Manish Dabkara

We believe that a National ETS will bring fair play, unlock market potential and increase transparency in the buying and selling of carbon credits. Every sector, busi­ness or organisation aiming to re­du­ce its carbon footprint will benefit fr­om a robust carbon market in the country.

The demand for carbon credits is in­c­reasing and global climate action is ac­celerating, which makes it the right time to create a carbon market of our own. There will not be many challenges in its implementation. The government will have to ensure that the market is well-structured, transparent and supported by strong regulatory enforcement to develop substantial demands and ensu­re that the minimum prices of carbon offsets are in line with the country-def­i­ned development agenda. It will help provide indexing facilities that can be leveraged for carbon finance instruments, thus helping India attain its Nationally Determined Contribution (NDC) goal.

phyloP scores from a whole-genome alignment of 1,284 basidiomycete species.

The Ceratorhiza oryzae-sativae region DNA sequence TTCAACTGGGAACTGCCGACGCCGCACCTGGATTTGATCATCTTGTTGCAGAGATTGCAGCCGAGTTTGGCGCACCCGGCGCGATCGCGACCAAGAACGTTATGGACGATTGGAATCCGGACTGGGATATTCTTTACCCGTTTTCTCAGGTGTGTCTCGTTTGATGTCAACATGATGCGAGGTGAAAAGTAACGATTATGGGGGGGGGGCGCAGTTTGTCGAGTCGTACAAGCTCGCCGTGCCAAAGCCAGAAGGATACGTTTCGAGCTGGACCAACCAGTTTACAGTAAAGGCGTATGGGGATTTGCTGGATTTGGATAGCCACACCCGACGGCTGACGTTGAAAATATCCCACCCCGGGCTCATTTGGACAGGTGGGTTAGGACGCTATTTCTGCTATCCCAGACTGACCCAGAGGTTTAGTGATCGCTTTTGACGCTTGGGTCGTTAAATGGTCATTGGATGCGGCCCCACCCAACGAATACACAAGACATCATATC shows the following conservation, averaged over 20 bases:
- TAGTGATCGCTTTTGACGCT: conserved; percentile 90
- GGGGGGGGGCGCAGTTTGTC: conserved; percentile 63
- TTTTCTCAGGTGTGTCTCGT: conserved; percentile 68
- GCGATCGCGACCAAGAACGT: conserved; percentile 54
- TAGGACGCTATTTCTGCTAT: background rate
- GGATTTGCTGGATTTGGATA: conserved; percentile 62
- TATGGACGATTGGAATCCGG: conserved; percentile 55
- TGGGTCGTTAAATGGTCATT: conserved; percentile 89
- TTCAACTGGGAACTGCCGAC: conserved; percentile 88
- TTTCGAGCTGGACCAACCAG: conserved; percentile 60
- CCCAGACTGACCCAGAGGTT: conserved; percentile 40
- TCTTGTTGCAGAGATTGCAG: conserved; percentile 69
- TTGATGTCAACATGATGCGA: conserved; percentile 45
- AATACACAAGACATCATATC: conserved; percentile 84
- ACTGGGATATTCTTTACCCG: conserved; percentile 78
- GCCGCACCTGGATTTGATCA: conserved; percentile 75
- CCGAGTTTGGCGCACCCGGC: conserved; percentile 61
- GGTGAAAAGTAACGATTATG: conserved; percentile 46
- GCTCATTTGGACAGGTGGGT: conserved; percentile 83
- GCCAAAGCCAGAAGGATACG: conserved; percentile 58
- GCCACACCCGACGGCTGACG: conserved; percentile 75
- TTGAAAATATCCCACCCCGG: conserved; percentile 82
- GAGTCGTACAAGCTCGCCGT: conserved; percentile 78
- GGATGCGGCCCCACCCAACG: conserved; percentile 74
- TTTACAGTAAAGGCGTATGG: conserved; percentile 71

The government can take some important measures, such as the ones mentioned below, to ensure that the carbon market is transparent and vibrant.

  • Effective implementation of national legislation (EC Act 2022) by Parlia­me­nt, to pave the path for the formation of requisite market systems and legitimisation of the National Carbon Re­gistry and the National Carbon Ma­r­ket to meet the country’s commitments under its NDC.
  • Involving the respective line ministries, which may include the Minis­t­ry of Environment, Forest and Climate Change; the Ministry of Power; the Mi­nistry of Finance; and the Ministry of Commerce and Industry, to effectively form the national policy and re­gu­la­tion for the formation of a national ca­rbon market.
  • A market stabilisation fund to support the minimum prices of various carbon credits generated from projects with national developmental interests.
  • Creating an effective level playing field to support private sector participation in the origination of carbon emission reduction projects, and providing co­untry endorsement to participate in International Voluntary Carbon trading, bringing requisite foreign direct investments to India.